In reading Maya Angelou, I became more grown-up than the grown-ups. I realized that I understood something that they had not: that pain can be visited on you at any time, child or adult, and it was within you that the answers to that pain were.
My mother loves Maya Angelou now. I didn't win the argument back then, but I feel Maya won it for me in the long run, by living her life so beautifully. And even back then, while I may have lost the row, my mother didn't take the book away. She and my dad were liberal, and approved of us reading anything. The end of the argument went something like, "I wish you'd read something proper" — Mum meant Jane Austen, I guess.
I say the same thing to my kids now, and when I say it, I'm pointing at Maya Angelou.
Since the death of anti-apartheid activist Nelson Mandela, tributes and memorials have poured in from around the globe. Mourners count among their number leaders from dozens of countries, including American presidents and Iran's Hassan Rouhani.
Commemorations such as these may serve to remember the man, but they also seek to understand his complex legacy, known as much for unbending principle as for compromise. With each new obituary and official statement, Mandela's life comes more clearly into view, even as the context that gave shape to his struggle risks getting lost behind his iconic stature.
That's why, on weekends on All Things Considered, reporter and writer Kevin Roose suggests a book to cast light on the South Africa in which Mandela came of age. Published well before many Mandela obits open, Alan Paton's seminal novel explores the human anguish wrought by an inhumane system.
This Week's Must Read
If you want to understand the world Nelson Mandela grew up in, there's no better book than Cry, the Beloved Country. The novel predates Mandela's career as an activist; it was published in 1948, just months before apartheid was made law in South Africa. But it gives a haunting image of a truly divided society.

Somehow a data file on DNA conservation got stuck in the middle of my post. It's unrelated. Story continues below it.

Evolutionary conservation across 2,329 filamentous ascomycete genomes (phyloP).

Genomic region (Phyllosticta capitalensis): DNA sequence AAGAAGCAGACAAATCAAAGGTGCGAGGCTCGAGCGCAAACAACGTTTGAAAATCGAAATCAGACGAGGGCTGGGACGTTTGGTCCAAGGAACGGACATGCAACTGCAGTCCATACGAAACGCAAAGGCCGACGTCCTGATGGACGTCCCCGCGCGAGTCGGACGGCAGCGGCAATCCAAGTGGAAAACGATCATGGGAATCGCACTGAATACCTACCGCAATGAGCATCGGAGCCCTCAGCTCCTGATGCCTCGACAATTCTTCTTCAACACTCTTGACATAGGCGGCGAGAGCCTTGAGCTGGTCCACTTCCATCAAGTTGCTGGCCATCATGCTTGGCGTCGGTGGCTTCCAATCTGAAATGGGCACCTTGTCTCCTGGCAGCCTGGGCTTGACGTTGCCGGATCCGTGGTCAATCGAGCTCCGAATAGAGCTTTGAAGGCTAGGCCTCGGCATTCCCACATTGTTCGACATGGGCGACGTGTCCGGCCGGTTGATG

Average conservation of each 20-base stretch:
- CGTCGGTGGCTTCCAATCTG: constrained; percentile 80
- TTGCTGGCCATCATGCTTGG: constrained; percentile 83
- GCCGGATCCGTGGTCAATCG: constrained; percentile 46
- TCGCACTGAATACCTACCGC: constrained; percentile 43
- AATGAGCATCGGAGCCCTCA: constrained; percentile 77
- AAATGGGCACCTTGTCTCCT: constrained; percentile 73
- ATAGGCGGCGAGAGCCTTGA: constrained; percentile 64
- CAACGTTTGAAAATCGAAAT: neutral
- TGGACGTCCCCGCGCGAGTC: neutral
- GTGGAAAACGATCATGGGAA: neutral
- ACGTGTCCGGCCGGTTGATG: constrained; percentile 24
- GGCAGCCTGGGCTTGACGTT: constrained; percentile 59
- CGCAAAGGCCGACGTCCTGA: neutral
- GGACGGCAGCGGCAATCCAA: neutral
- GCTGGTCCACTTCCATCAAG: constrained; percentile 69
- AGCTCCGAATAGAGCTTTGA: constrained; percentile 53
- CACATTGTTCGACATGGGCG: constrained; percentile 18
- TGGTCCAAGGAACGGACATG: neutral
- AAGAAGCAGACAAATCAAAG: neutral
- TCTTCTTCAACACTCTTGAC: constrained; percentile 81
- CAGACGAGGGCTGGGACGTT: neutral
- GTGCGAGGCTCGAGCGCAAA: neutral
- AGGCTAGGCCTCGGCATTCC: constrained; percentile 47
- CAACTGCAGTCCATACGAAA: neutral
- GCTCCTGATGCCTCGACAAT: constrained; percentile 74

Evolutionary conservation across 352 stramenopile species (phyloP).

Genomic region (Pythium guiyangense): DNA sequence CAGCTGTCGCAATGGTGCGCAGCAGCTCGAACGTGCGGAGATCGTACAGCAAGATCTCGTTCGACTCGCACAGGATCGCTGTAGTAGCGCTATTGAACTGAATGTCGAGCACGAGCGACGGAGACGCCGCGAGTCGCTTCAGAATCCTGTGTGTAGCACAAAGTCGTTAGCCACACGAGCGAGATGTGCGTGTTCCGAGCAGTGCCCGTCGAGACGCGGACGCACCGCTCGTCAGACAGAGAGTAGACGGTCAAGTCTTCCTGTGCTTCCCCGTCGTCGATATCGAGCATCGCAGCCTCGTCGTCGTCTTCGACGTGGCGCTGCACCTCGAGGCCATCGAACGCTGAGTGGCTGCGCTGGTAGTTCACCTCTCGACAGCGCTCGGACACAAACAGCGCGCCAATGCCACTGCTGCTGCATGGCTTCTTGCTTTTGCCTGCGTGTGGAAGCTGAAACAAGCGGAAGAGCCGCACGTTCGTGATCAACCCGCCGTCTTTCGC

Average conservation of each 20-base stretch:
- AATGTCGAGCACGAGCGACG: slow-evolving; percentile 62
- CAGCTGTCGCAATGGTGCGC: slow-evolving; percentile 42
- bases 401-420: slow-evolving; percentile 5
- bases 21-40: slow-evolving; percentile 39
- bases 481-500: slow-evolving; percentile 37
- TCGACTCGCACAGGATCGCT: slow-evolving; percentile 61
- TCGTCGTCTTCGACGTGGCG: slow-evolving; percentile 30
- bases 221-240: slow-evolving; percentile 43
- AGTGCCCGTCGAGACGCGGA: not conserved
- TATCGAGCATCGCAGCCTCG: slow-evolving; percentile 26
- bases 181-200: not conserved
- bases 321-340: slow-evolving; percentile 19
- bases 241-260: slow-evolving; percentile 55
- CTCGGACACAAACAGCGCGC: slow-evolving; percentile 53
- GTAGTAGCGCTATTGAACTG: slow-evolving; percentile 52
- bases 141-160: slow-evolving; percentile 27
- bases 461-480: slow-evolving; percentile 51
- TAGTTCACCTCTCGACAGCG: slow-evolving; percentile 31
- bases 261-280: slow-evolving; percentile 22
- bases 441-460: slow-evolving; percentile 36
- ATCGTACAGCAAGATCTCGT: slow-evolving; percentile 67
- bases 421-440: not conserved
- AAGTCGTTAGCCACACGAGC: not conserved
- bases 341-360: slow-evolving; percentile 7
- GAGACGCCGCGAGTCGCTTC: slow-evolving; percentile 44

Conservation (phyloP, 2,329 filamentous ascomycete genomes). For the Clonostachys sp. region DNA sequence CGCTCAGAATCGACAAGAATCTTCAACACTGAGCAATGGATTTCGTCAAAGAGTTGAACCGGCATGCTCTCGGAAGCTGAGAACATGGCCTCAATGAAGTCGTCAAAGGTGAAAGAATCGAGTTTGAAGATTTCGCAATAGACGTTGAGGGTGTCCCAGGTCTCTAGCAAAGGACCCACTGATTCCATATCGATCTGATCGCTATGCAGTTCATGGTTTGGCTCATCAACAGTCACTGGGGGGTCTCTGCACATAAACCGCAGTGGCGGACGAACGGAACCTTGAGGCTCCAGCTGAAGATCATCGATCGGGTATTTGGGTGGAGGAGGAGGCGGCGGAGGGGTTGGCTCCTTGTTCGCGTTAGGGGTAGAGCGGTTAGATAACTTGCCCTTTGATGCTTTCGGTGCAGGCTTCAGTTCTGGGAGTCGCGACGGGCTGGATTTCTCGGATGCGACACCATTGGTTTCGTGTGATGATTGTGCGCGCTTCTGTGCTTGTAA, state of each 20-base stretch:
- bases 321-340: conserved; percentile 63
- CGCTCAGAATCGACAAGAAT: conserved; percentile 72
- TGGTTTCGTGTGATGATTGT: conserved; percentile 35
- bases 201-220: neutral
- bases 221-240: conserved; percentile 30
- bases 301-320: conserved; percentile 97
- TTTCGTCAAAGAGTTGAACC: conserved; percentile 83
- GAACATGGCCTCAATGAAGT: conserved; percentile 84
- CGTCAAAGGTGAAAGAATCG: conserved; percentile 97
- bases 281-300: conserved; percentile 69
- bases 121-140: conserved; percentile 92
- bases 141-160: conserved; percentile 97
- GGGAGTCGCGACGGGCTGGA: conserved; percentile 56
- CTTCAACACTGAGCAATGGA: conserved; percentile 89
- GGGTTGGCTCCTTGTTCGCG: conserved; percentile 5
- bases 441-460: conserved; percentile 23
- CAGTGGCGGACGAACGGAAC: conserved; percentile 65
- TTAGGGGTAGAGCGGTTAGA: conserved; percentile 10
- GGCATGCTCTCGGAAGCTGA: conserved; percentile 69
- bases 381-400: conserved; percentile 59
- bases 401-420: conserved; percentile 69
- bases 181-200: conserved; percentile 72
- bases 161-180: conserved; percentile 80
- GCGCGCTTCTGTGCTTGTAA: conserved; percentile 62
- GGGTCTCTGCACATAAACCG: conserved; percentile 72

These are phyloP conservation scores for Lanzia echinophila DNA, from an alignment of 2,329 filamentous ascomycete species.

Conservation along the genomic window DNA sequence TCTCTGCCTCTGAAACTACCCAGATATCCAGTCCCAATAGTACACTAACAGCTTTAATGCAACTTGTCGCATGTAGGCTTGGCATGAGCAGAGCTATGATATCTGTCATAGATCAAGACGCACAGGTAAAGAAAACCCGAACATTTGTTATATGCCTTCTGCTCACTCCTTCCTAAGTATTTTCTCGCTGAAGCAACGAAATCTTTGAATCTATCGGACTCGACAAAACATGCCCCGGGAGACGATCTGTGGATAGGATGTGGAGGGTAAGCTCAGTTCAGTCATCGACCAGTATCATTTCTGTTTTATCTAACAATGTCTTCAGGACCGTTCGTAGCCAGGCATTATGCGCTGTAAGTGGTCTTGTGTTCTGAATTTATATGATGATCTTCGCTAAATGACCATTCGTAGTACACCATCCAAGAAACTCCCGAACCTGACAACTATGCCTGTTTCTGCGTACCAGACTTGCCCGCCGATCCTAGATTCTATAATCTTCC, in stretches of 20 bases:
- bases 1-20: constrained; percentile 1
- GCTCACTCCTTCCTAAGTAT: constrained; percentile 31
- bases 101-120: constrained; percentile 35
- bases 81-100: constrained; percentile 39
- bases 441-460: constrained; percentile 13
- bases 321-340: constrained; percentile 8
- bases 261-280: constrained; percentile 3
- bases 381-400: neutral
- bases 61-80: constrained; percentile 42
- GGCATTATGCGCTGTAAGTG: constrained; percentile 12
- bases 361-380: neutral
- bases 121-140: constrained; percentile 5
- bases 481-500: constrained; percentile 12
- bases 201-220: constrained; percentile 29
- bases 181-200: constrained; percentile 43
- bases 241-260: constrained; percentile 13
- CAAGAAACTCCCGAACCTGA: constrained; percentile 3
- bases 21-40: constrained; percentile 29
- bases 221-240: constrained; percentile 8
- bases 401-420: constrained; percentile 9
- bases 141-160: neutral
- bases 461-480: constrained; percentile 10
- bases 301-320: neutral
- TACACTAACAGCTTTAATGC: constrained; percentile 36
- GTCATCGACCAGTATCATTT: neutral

The book, by white South African writer Alan Paton, begins with the story of a black South African priest, Stephen Kumalo, who goes to search for his lost son, Absalom. Kumalo is a quiet, unassuming man who relies on his faith to get him through tough circumstances. And when he finds that his son has been arrested for the murder of a white activist for racial equality, and is scheduled to be executed, he begins working for reconciliation and justice.
It's a beautiful book — lyrical without being maudlin, lofty but unpretentious. And Paton captures perfectly the difficulty of non-violent resistance. In one scene, Kumalo, speaking to a farmer who he fears has become too radicalized, says, "I cannot stop you from thinking your thoughts. It is good that a young man has such deep thoughts. But hate no man, and desire power over no man."
Paton later became an anti-apartheid activist, and even testified on Mandela's behalf at his sentencing trial. But that sentence — "hate no man, and desire power over no man" — is what makes Mandela's legacy so remarkable. Throughout it all, he never lost the ability to love even those who oppressed him.
Kevin Roose is a writer for New York Magazine and author of the upcoming book Young Money.
When writers finish a book, they may think they've had the last word. But sometimes another writer will decide there's more to the story. The madwoman Bertha from Jane Eyre and the father in Little Women are just two examples of secondary characters who have been given a fuller life in a new work of fiction based on a classic novel.
Many writers are attracted to the world of Jane Austen. Jo Baker is a big fan of Pride and Prejudice, but there was something about the book that bothered her: the servants. And if you don't remember any servants in Pride and Prejudice, well, that's what bothered Baker. The servants were so invisible — and she just knew someone was washing all those muddy petticoats.
"There was a line in Pride and Prejudice that just stopped me dead, and I couldn't get past it on one of my re-readings," she says. "It's that period leading up to the Netherfield ball when it's just been raining for days and days, and there's no way the Bennet girls are going to venture out into the muddy roads ... but they need these decorations for their dancing shoes. And the line is 'the very shoe roses for Netherfield were got by proxy,' and I just thought, who's proxy?"